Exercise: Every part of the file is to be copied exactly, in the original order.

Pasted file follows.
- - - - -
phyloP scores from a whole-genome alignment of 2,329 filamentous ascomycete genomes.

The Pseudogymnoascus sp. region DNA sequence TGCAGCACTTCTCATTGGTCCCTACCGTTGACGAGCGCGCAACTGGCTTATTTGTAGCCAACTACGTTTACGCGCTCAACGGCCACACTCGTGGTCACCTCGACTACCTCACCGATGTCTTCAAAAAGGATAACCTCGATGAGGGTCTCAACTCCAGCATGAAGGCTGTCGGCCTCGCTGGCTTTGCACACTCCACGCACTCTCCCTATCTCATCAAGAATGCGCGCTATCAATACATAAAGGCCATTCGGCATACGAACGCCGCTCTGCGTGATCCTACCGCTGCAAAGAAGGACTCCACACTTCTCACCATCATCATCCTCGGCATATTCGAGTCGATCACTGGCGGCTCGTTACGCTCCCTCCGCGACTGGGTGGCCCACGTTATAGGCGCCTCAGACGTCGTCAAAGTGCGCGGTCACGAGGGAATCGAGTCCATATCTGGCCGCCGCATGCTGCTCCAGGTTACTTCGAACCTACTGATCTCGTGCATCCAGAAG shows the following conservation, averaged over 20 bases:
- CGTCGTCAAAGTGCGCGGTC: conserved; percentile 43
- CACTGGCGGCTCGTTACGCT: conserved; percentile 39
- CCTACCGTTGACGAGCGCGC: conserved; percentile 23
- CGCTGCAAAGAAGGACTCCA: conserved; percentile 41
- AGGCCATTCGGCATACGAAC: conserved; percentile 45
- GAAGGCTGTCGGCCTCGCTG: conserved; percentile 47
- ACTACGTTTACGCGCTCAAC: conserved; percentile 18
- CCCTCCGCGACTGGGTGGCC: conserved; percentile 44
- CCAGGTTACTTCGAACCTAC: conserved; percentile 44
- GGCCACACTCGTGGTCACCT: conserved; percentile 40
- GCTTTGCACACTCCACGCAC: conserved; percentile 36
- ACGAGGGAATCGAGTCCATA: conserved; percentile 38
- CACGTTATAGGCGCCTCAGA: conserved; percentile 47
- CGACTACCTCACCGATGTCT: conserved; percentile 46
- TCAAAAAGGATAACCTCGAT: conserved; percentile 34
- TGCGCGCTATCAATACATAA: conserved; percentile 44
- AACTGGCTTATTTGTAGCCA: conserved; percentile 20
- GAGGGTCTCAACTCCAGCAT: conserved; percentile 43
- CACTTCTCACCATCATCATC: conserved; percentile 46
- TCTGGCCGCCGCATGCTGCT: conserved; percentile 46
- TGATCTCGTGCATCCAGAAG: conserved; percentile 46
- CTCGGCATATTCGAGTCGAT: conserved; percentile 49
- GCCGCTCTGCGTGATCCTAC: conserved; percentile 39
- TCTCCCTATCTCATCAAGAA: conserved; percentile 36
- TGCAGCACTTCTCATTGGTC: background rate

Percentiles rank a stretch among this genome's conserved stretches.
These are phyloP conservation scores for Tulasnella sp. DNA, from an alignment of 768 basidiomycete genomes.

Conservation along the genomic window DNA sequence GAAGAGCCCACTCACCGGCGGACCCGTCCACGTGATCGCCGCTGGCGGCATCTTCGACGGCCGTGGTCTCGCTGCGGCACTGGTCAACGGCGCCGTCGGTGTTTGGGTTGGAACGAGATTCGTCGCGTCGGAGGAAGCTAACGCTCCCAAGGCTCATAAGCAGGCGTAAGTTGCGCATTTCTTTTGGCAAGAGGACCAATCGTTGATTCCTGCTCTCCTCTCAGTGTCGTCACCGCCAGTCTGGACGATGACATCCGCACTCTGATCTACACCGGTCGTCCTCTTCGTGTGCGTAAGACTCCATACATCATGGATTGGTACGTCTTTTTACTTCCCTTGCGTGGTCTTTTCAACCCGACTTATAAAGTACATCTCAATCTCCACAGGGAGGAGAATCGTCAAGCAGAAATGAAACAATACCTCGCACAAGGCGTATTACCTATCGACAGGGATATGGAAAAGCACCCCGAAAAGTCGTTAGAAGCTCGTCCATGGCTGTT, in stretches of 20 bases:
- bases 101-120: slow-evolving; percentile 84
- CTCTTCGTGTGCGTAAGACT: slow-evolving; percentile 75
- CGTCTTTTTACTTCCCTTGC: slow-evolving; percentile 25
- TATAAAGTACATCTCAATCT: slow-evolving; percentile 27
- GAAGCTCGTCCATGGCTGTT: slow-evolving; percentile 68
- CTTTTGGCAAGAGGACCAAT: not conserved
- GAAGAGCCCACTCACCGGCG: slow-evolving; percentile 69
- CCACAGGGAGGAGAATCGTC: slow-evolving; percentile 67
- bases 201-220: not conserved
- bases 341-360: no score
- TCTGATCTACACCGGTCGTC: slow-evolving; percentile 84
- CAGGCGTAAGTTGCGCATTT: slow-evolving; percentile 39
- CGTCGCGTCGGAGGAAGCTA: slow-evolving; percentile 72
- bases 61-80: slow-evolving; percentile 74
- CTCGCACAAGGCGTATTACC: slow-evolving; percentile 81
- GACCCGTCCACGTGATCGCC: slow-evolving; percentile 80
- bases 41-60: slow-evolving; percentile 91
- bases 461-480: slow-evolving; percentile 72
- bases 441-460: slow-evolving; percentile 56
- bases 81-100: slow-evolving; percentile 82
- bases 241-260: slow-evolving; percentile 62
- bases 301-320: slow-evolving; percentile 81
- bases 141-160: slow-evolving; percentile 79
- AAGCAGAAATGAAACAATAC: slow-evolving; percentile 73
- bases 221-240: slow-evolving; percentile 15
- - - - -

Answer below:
phyloP scores from a whole-genome alignment of 2,329 filamentous ascomycete genomes.

The Pseudogymnoascus sp. region DNA sequence TGCAGCACTTCTCATTGGTCCCTACCGTTGACGAGCGCGCAACTGGCTTATTTGTAGCCAACTACGTTTACGCGCTCAACGGCCACACTCGTGGTCACCTCGACTACCTCACCGATGTCTTCAAAAAGGATAACCTCGATGAGGGTCTCAACTCCAGCATGAAGGCTGTCGGCCTCGCTGGCTTTGCACACTCCACGCACTCTCCCTATCTCATCAAGAATGCGCGCTATCAATACATAAAGGCCATTCGGCATACGAACGCCGCTCTGCGTGATCCTACCGCTGCAAAGAAGGACTCCACACTTCTCACCATCATCATCCTCGGCATATTCGAGTCGATCACTGGCGGCTCGTTACGCTCCCTCCGCGACTGGGTGGCCCACGTTATAGGCGCCTCAGACGTCGTCAAAGTGCGCGGTCACGAGGGAATCGAGTCCATATCTGGCCGCCGCATGCTGCTCCAGGTTACTTCGAACCTACTGATCTCGTGCATCCAGAAG shows the following conservation, averaged over 20 bases:
- CGTCGTCAAAGTGCGCGGTC: conserved; percentile 43
- CACTGGCGGCTCGTTACGCT: conserved; percentile 39
- CCTACCGTTGACGAGCGCGC: conserved; percentile 23
- CGCTGCAAAGAAGGACTCCA: conserved; percentile 41
- AGGCCATTCGGCATACGAAC: conserved; percentile 45
- GAAGGCTGTCGGCCTCGCTG: conserved; percentile 47
- ACTACGTTTACGCGCTCAAC: conserved; percentile 18
- CCCTCCGCGACTGGGTGGCC: conserved; percentile 44
- CCAGGTTACTTCGAACCTAC: conserved; percentile 44
- GGCCACACTCGTGGTCACCT: conserved; percentile 40
- GCTTTGCACACTCCACGCAC: conserved; percentile 36
- ACGAGGGAATCGAGTCCATA: conserved; percentile 38
- CACGTTATAGGCGCCTCAGA: conserved; percentile 47
- CGACTACCTCACCGATGTCT: conserved; percentile 46
- TCAAAAAGGATAACCTCGAT: conserved; percentile 34
- TGCGCGCTATCAATACATAA: conserved; percentile 44
- AACTGGCTTATTTGTAGCCA: conserved; percentile 20
- GAGGGTCTCAACTCCAGCAT: conserved; percentile 43
- CACTTCTCACCATCATCATC: conserved; percentile 46
- TCTGGCCGCCGCATGCTGCT: conserved; percentile 46
- TGATCTCGTGCATCCAGAAG: conserved; percentile 46
- CTCGGCATATTCGAGTCGAT: conserved; percentile 49
- GCCGCTCTGCGTGATCCTAC: conserved; percentile 39
- TCTCCCTATCTCATCAAGAA: conserved; percentile 36
- TGCAGCACTTCTCATTGGTC: background rate

Percentiles rank a stretch among this genome's conserved stretches.
These are phyloP conservation scores for Tulasnella sp. DNA, from an alignment of 768 basidiomycete genomes.

Conservation along the genomic window DNA sequence GAAGAGCCCACTCACCGGCGGACCCGTCCACGTGATCGCCGCTGGCGGCATCTTCGACGGCCGTGGTCTCGCTGCGGCACTGGTCAACGGCGCCGTCGGTGTTTGGGTTGGAACGAGATTCGTCGCGTCGGAGGAAGCTAACGCTCCCAAGGCTCATAAGCAGGCGTAAGTTGCGCATTTCTTTTGGCAAGAGGACCAATCGTTGATTCCTGCTCTCCTCTCAGTGTCGTCACCGCCAGTCTGGACGATGACATCCGCACTCTGATCTACACCGGTCGTCCTCTTCGTGTGCGTAAGACTCCATACATCATGGATTGGTACGTCTTTTTACTTCCCTTGCGTGGTCTTTTCAACCCGACTTATAAAGTACATCTCAATCTCCACAGGGAGGAGAATCGTCAAGCAGAAATGAAACAATACCTCGCACAAGGCGTATTACCTATCGACAGGGATATGGAAAAGCACCCCGAAAAGTCGTTAGAAGCTCGTCCATGGCTGTT, in stretches of 20 bases:
- bases 101-120: slow-evolving; percentile 84
- CTCTTCGTGTGCGTAAGACT: slow-evolving; percentile 75
- CGTCTTTTTACTTCCCTTGC: slow-evolving; percentile 25
- TATAAAGTACATCTCAATCT: slow-evolving; percentile 27
- GAAGCTCGTCCATGGCTGTT: slow-evolving; percentile 68
- CTTTTGGCAAGAGGACCAAT: not conserved
- GAAGAGCCCACTCACCGGCG: slow-evolving; percentile 69
- CCACAGGGAGGAGAATCGTC: slow-evolving; percentile 67
- bases 201-220: not conserved
- bases 341-360: no score
- TCTGATCTACACCGGTCGTC: slow-evolving; percentile 84
- CAGGCGTAAGTTGCGCATTT: slow-evolving; percentile 39
- CGTCGCGTCGGAGGAAGCTA: slow-evolving; percentile 72
- bases 61-80: slow-evolving; percentile 74
- CTCGCACAAGGCGTATTACC: slow-evolving; percentile 81
- GACCCGTCCACGTGATCGCC: slow-evolving; percentile 80
- bases 41-60: slow-evolving; percentile 91
- bases 461-480: slow-evolving; percentile 72
- bases 441-460: slow-evolving; percentile 56
- bases 81-100: slow-evolving; percentile 82
- bases 241-260: slow-evolving; percentile 62
- bases 301-320: slow-evolving; percentile 81
- bases 141-160: slow-evolving; percentile 79
- AAGCAGAAATGAAACAATAC: slow-evolving; percentile 73
- bases 221-240: slow-evolving; percentile 15